Several variety scores were calculated from the questionnaire results. The variety scores for fruits and vegetables represented the number of different ways the participants reported purchasing these foods (three ways for fruits and three for vegetables). The fruit variety score was calculated by counting the number of different fruits each participant reported purchasing (range 0–6 fruits). The vegetable variety score was calculated similarly (range 0–12 vegetables). The fruit and vegetable variety score was calculated by adding the fruits and vegetables together (range 0–18 fruits and vegetables). The preparation variety score represented the number of different ways that foods were prepared by the participants. The fruit and vegetable preparation variety score (range 0–10 ways) was calculated by adding the fruit preparation variety score (range 0–3 ways) to the vegetable preparation variety score (range 0–7 ways).
Other variables that we studied included the number of food items (range 0–10) that participants prepared from scratch. Participants scored 10 combination dishes (macaroni and cheese, spaghetti with sauce, casseroles, soups, stews, pizza, tacos, burritos, enchiladas and other) as something made from scratch, purchased in a package or box, or a combination of these two methods. We asked other questions about eight preparation methods of beef, pork, sausage, bacon, chicken, fish and eggs (bake, broil, fry, boil, roast, stir fry, grill, microwave). In addition to these, we asked open-ended questions about types of salads, and whether participants would like information on recipes for salads, combination dishes and stir-fry dishes.
In addition to the food practices questionnaire, we administered a dietary profile to assess food consumption practices (Murphy et al. 1997). The dietary profile was used to determine the foods consumed in a typical week. This instrument was chosen to reflect usual intake and is a better indicator than the 24-hour period that is typically measured. Results of the dietary profile were assumed to reflect intake over the past month so that the associations between the dietary profile and food practices questionnaire could be examined.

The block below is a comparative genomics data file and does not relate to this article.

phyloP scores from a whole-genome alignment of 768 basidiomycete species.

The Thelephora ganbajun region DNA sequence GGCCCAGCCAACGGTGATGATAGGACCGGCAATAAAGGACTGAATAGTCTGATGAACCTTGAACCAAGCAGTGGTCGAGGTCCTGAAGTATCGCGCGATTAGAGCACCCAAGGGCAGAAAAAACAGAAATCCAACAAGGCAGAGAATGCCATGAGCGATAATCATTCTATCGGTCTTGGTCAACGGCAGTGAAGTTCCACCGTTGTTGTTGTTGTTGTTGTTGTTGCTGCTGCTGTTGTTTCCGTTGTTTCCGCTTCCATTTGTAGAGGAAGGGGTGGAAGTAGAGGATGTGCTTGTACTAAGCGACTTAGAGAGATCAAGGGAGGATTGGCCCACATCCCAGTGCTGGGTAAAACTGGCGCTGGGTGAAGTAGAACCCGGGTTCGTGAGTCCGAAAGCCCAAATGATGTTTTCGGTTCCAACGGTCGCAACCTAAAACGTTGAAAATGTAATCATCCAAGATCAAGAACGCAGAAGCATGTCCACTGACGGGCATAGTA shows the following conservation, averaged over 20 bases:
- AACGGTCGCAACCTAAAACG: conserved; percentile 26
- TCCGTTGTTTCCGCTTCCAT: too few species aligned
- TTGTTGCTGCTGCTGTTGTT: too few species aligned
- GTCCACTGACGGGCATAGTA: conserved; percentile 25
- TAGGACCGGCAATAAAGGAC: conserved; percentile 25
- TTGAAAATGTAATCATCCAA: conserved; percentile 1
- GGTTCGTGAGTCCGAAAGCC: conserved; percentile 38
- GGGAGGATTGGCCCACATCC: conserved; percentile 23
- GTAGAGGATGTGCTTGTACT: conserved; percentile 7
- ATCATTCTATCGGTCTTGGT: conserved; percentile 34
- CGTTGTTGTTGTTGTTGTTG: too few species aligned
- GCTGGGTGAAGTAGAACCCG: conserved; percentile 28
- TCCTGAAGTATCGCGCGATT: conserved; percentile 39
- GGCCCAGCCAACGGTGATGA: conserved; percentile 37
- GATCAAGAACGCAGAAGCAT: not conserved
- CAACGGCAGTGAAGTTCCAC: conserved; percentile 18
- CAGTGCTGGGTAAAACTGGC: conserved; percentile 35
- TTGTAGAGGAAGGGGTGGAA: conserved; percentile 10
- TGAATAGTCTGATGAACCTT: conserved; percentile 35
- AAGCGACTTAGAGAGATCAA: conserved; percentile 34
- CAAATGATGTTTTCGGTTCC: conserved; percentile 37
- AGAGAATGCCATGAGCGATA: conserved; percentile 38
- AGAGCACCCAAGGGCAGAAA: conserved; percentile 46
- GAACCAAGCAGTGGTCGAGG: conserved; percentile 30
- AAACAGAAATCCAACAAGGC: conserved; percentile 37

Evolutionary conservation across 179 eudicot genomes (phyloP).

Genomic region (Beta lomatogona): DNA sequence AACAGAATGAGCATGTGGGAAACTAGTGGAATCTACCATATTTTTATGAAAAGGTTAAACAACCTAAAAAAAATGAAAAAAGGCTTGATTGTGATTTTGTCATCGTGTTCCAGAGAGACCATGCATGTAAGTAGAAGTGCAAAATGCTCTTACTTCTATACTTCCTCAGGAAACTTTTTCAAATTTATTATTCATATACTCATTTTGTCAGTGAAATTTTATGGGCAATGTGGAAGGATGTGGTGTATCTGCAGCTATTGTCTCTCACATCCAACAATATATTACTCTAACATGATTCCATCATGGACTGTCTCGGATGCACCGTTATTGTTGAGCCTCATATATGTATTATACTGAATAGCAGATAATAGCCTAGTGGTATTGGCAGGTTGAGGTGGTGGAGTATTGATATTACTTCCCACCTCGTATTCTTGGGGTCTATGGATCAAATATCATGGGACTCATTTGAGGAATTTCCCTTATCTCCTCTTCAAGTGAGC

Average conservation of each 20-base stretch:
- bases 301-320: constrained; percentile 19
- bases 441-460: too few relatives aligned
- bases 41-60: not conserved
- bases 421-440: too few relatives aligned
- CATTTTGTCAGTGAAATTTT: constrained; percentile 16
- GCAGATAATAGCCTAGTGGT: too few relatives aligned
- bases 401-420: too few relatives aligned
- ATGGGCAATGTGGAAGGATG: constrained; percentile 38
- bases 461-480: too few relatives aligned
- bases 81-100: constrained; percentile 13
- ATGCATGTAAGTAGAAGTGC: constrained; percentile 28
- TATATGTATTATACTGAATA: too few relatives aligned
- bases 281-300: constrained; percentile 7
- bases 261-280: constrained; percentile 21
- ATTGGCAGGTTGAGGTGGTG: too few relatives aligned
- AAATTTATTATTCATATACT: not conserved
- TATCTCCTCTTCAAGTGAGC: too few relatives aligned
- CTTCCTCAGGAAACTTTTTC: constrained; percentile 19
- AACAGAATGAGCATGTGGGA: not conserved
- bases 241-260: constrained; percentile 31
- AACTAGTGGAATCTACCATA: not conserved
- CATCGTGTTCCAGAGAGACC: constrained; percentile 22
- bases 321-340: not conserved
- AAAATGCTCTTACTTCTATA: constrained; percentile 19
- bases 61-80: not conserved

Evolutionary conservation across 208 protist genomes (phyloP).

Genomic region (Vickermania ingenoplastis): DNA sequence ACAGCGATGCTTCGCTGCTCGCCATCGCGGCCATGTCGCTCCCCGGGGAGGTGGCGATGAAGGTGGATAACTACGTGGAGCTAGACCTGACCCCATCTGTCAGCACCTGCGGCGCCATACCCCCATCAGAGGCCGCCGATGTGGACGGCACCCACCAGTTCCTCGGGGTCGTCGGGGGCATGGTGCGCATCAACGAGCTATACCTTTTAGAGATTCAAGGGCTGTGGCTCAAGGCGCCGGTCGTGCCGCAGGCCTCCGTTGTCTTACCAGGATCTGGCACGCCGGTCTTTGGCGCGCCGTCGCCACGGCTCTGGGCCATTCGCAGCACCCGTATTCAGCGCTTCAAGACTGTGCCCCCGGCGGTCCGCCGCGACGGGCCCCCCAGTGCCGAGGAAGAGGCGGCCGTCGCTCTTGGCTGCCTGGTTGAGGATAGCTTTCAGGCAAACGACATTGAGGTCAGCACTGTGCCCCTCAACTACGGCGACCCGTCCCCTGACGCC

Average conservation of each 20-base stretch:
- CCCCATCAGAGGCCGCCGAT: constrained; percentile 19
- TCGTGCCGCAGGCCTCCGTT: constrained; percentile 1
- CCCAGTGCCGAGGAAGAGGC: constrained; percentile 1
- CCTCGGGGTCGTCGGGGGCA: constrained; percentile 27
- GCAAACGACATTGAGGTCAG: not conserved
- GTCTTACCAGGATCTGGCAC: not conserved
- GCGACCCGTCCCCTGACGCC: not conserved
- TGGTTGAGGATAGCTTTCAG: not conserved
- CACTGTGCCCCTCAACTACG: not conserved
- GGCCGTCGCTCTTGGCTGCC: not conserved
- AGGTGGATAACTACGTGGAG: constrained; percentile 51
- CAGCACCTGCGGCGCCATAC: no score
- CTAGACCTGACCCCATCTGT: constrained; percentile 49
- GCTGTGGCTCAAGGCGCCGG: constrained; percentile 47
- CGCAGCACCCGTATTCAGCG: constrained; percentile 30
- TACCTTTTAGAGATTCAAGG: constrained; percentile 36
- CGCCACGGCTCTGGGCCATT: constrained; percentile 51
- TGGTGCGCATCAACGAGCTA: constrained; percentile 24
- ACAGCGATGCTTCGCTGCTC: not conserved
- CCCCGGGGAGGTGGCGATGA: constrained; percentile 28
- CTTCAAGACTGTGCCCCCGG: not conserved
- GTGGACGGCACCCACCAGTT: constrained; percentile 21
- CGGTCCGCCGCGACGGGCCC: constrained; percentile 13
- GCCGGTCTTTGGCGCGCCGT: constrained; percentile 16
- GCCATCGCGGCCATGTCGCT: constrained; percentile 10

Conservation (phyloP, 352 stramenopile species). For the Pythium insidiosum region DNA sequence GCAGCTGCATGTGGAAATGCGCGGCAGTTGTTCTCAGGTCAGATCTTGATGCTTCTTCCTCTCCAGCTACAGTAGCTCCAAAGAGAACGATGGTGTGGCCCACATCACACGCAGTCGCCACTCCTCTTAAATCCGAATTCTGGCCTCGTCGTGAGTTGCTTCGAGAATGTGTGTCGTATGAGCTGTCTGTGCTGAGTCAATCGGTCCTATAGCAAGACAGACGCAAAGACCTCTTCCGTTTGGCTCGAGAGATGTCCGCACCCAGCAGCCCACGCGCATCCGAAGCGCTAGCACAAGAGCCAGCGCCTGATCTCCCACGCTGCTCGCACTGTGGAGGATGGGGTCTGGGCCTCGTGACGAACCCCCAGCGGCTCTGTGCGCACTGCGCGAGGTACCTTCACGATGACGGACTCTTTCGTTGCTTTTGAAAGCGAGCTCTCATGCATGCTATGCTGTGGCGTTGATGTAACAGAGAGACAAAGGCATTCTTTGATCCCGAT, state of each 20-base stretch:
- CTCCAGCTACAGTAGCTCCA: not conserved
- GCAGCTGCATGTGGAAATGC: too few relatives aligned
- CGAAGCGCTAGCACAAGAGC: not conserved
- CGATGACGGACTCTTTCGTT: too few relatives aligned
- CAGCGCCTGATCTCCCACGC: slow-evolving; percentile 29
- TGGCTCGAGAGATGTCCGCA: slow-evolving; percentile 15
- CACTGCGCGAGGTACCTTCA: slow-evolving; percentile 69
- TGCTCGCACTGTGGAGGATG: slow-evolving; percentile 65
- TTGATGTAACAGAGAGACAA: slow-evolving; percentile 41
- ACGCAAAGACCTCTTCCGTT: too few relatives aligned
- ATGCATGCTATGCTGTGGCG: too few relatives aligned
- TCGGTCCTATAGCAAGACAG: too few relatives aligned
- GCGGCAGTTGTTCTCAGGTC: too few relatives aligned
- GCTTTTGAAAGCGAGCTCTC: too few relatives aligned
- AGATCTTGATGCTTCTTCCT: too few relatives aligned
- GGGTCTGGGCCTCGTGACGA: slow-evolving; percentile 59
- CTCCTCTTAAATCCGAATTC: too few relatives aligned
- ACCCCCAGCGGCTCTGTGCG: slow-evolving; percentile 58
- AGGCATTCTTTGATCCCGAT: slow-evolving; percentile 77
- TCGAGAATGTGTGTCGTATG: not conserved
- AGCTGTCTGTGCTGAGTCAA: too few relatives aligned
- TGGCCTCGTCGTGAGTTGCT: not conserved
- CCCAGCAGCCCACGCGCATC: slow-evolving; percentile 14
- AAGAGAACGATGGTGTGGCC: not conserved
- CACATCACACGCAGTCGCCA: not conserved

The dietary profile data were analyzed using UC Berkeley nutrient analysis software, which converts food items and serving sizes to nutrient intakes. Two dietary outcome variables were of primary interest: nutrient inadequacy (a measure of underconsumption) and the percent of calories from fat (a measure of overconsumption).
We examined participants' intake of 15 nutrients: protein, vitamins A, C, E, B-6, B-12, thiamin, niacin, folacin, riboflavin, and minerals calcium, phosphorus, iron, zinc and magnesium. Participants whose intake for three or more of the 15 nutrients was less than two-thirds of the recommended dietary allowance (RDA) (National Research Council 1989) were considered less adequately nourished (LAN). Those whose intake for at least 13 nutrients was two-thirds or more of the RDA were considered more adequately nourished (MAN). LAN and MAN participants were compared to see if there were differences in food purchasing and preparation skills between the two groups. (Two-thirds of the RDA is used as the cut-off level because the RDA includes a safety factor to meet the needs of practically all healthy adults; therefore, most adults require less than the RDA for a nutrient.)
Another variable calculated from the dietary profile was the percent of calories from fat. Participants with less than 30% of calories from fat, a measure of a lower-fat diet, were compared to those with a diet that was more than 30% calories from fat. In this way, the individuals with lower-fat diet and higher-fat diets could be compared to see if there were any differences between the two groups in food purchasing and preparation practices.
Data were analyzed using the SPSS statistical package (SPSS 1997). The two independent sample t-test was the statistical procedure used to evaluate these relationships.
Study participants ranged in age from 15 to 30 years, with an average age of 21.1 years (47.3% was 15 to 19 years and 52.6% was 20 to 30 years). Because differences between the two age groups were not significant, the two groups were combined for analysis. Participants in the study included Hispanic (62.1%), White (26.3%), African American (7.4%) and other (Asian, Native American, 4.2%). Household size ranged from 2 to 10 members with an average of 4.3 members.
Table 1 presents food preparation data comparing the LAN (less adequately nourished) group with the MAN (more adequately nourished) group. Several variables were compared to determine the relationship between nutritional adequacy and these variables: percent of calories from fat; fruit and vegetable variety scores; and fruit and vegetable preparation variety scores. Other variables compared were the number of foods prepared from scratch, the frequency of eating away from home and the frequency of eating fast foods.